Caldwell, D-24th (Manoa), said specifics on what kind of red tape would be cut if Lingle granted Murdock's wish is key to whether such action has merit. Caldwell added there would be strong support if the plan moves the state closer toward energy independence without significantly harming consumers or the environment.
Timothy Hill, a Castle & Cooke vice president on Lana'i, said the company isn't seeking to skip the environmental impact statement process or eliminate public input, but wants to remove uncertainty on how long state and county agencies may take for ruling on regulatory issues.
3-YEAR BID PROCESS
Another big impediment is the process that Hawaiian Electric Co., as a regulated utility, must go through to determine whether it will buy power from an alternative energy producer.
According to Castle & Cooke, it could take three years for Hawaiian Electric to arrange a power purchase agreement through a competitive bid process. The state Public Utilities Commission also plays a role in approving wind power sales.
Hill said a maximum two-year permitting timetable is Castle & Cooke's goal, which would reduce costs for developing the wind farm and provide energy cost relief and energy security sooner.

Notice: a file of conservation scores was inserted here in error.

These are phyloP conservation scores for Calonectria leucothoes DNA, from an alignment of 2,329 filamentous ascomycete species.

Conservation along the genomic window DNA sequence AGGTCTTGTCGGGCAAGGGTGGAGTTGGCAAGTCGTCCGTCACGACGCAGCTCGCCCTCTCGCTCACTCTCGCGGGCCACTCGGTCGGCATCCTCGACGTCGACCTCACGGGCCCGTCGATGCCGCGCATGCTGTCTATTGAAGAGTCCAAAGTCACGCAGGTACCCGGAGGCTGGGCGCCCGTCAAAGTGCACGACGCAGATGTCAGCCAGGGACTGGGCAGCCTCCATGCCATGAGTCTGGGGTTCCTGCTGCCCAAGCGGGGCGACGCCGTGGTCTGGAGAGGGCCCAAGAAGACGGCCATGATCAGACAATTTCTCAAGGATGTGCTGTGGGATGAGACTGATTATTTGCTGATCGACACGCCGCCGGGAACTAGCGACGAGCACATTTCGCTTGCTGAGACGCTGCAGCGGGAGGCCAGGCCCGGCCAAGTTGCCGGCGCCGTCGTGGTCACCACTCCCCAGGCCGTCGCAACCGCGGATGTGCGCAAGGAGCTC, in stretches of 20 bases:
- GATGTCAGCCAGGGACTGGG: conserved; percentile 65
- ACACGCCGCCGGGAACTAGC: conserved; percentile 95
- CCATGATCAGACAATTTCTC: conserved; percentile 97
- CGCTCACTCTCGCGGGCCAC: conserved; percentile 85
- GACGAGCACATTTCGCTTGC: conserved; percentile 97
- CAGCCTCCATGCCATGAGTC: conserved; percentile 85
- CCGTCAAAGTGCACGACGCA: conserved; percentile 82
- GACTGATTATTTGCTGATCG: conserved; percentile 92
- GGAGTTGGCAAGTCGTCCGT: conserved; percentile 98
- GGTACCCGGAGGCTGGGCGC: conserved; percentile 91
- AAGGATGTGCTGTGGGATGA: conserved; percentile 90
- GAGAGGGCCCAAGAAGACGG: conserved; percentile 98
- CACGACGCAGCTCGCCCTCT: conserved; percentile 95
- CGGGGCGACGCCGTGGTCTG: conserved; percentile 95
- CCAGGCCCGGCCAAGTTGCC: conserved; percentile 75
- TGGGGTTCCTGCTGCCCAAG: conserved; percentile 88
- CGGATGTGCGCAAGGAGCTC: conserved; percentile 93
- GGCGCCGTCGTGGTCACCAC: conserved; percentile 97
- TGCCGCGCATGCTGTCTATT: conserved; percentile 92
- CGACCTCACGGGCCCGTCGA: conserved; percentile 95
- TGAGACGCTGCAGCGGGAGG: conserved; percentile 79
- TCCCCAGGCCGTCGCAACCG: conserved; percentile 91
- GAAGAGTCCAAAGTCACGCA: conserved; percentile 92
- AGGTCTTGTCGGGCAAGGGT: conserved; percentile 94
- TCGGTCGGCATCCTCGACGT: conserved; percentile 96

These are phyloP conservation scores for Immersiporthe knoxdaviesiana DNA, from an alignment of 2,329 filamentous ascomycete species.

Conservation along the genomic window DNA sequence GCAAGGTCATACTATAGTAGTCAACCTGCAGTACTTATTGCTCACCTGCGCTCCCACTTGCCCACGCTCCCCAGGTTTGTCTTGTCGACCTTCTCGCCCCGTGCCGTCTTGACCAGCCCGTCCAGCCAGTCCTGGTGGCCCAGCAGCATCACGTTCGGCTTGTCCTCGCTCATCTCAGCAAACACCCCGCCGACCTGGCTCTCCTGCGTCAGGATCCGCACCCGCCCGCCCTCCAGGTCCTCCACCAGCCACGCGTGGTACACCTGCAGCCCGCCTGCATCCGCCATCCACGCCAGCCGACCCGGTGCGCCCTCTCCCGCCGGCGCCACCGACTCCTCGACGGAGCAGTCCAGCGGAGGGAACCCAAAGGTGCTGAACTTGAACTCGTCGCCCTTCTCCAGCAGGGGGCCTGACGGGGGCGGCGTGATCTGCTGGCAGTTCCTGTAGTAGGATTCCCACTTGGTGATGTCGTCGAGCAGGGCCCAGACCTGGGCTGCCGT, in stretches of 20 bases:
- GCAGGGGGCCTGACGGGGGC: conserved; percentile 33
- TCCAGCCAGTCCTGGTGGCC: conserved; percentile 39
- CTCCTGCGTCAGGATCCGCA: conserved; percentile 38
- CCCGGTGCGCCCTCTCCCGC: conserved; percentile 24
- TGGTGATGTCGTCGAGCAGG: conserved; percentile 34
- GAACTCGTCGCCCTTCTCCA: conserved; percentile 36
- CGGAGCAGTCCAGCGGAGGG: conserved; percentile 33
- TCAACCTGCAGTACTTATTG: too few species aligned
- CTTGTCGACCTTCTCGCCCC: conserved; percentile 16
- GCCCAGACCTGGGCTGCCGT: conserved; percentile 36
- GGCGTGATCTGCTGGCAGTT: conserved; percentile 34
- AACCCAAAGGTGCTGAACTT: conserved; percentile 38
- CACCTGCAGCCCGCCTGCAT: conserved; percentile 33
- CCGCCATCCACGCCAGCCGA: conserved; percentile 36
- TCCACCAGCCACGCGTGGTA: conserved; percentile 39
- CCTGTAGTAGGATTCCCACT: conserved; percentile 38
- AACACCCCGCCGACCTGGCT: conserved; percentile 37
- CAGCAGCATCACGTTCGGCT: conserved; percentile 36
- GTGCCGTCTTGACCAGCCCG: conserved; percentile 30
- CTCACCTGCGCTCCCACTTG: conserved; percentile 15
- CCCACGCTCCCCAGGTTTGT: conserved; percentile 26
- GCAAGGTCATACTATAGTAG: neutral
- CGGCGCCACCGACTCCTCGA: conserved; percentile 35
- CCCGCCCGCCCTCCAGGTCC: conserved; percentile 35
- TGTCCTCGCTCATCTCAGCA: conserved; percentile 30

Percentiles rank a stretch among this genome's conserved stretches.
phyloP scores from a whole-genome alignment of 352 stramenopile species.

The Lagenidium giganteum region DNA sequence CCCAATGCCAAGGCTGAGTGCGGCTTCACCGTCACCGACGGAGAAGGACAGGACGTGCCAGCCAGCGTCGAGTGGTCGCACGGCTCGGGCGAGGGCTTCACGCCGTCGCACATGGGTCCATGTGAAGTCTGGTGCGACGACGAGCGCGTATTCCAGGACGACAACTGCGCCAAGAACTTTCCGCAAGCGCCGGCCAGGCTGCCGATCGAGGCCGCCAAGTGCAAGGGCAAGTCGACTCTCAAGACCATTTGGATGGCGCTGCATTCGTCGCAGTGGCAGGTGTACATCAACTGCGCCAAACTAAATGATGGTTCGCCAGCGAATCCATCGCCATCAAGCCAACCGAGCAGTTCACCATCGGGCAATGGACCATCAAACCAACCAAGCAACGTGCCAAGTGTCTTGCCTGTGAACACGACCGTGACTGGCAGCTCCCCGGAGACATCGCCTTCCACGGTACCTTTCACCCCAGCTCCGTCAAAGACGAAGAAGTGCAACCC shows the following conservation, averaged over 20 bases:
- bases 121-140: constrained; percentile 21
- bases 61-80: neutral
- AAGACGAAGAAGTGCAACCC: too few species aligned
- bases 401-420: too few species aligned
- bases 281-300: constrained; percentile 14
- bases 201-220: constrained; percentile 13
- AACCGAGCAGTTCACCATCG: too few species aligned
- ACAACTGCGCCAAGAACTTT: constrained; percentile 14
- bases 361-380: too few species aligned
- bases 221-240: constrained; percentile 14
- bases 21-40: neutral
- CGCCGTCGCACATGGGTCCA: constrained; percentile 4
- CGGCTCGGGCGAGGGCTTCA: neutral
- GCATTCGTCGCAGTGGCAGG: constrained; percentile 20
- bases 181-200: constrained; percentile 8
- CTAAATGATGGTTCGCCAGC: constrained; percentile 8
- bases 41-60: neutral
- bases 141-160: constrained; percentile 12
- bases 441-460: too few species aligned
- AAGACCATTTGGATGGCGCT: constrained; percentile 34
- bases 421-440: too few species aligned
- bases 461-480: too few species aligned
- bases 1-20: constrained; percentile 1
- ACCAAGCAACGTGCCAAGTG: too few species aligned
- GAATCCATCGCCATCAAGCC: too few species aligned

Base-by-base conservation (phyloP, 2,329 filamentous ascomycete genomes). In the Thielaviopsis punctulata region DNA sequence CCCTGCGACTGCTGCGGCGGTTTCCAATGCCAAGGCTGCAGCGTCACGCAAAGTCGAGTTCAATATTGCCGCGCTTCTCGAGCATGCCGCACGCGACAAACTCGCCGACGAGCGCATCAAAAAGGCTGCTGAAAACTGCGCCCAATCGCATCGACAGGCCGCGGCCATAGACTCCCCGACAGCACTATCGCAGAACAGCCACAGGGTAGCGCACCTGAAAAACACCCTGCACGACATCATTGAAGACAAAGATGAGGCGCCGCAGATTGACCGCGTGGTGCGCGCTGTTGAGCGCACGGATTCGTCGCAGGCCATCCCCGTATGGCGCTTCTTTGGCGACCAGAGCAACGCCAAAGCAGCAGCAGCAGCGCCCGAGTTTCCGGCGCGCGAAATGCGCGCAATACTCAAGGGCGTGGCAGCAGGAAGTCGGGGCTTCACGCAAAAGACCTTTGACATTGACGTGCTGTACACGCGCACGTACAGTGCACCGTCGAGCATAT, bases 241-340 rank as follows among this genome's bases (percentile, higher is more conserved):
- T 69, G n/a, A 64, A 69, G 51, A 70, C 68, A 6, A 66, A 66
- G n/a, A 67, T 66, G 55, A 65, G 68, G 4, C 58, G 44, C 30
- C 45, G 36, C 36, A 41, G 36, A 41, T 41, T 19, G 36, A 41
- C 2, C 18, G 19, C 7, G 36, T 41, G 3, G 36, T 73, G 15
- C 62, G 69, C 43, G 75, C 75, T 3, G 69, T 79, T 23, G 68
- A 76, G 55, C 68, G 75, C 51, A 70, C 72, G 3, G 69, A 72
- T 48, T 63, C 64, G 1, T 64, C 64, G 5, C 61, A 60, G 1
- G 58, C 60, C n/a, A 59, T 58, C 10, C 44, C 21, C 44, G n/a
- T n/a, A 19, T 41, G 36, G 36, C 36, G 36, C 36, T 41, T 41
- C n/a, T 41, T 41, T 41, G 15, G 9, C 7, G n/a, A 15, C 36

Castle & Cooke's project on 10,000 to 12,000 acres of a remote part of 88,000-acre Lana'i would go a long way toward meeting the state's ambitious goal of producing 70 percent of Hawai'i power from clean energy by 2030.
Murdock said that with the price of oil soaring 40 percent over the past three months, Hawai'i can't wait to 2030.
Lingle at her news conference noted that imported oil is a huge drain on the local economy, which sends $7 billion a year to out-of-state oil suppliers, up from $5 billion a year ago.
"Our future is very insecure if we don't make this transition (from an overreliance of imported foreign oil)," she said.
Lingle signed two bills passed by the Legislature that will encourage development of large renewable energy production.
One bill, House Bill 2505, establishes a full-time renewable energy facilitator at the state whose duties include proposing changes to the permit process and helping facilitate permits for energy project developers.
The other bill, House Bill 2863, would have the director of the state Department of Business, Economic Development and Tourism develop a permit plan application process that would encourage state and county agencies to make permit decisions within 18 months for energy projects of at least 200 megawatts. However, the bill also allows agencies to take more time if they claim they are proceeding as fast as they can.